CHAMPION, Wis. — In France, the shrine at Lourdes is surrounded by hundreds of hotels and has received as many as 45,000 pilgrims in a single day. Our Lady of Guadalupe, in Mexico, draws millions of fervent worshipers a year.
Now, a little chapel among the dairy farms here, called Our Lady of Good Help, has joined that august company in terms of religious status, if not global fame. This month, it became one of only about a dozen sites worldwide, and the first in the United States, where apparitions of the Virgin Mary have been officially validated by the Roman Catholic Church.
In 1859, the year after Mary is said to have appeared in Lourdes, a Belgian immigrant here named Adele Brise said she was visited three times by Mary, who hovered between two trees in a bright light, clothed in dazzling white with a yellow sash around her waist and a crown of stars above her flowing blond locks. As instructed, Brise devoted her life to teaching Catholic beliefs to children.
On Dec. 8, after a two-year investigation by theologians who found no evidence of fraud or heresy and a long history of shrine-related conversions, cures and other signs of divine intervention, Bishop David Ricken of Green Bay declared “with moral certainty” that Brise did indeed have encounters “of a supernatural character” that are “worthy of belief.”
Lourdes-like hordes have not yet gathered, but since the weighty decree a growing stream of visitors, some driving several hours, has found its way here to pray and revel in what many said was the palpable presence of Mary. Calls are coming in from as far as New York from church groups that want to visit by the busload, and local church officials are wondering whether they thought too small when they built a new parking lot — planned well before this month — with 75 spaces.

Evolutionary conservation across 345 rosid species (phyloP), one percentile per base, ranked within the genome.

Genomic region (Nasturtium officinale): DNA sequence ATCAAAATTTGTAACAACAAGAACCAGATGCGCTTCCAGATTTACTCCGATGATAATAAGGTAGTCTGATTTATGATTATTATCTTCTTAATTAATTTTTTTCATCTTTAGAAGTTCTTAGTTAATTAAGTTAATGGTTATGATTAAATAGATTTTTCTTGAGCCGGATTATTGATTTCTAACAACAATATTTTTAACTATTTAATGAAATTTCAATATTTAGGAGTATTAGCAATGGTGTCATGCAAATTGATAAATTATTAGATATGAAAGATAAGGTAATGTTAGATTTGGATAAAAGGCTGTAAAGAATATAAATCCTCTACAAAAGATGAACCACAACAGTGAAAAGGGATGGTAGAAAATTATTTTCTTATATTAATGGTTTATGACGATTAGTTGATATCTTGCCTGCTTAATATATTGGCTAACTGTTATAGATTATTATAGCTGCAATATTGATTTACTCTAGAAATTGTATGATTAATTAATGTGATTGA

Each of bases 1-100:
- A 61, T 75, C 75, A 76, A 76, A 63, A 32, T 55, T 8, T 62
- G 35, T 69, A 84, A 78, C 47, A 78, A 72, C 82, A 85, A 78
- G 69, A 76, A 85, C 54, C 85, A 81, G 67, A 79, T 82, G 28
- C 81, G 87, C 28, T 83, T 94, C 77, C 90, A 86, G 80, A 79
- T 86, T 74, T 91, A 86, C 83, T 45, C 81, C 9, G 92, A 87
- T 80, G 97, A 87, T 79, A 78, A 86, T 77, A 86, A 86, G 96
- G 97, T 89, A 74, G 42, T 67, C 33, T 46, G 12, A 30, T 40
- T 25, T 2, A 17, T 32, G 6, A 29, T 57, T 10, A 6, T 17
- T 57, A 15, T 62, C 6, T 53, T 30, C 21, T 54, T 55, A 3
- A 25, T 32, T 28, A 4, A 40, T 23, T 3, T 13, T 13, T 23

Debbie Banda, 46, and her mother, Mary Young, 75, who live nearby, learned of the shrine and the bishop’s decision from the news, and came for the first time Wednesday.
“It’s incredible — she’s here, you just feel it,” Banda said after praying in the crypt chapel, said to be on the spot of the apparitions.
As they passed a statue of Mary in white, just as described by Brise, Banda was overcome with emotion, weeping and hugging her mother. The two of them went back to pray some more.
“We need the Virgin Mary’s protection, and for her to keep an eye on our soldiers, too,” said Young, whose sons have served in the Middle East. “We’ll definitely be coming back.”
Catholic leaders described the decree in Wisconsin as a bolt of joy at a trying time for the Catholic church, which is troubled by revelations of sex abuse.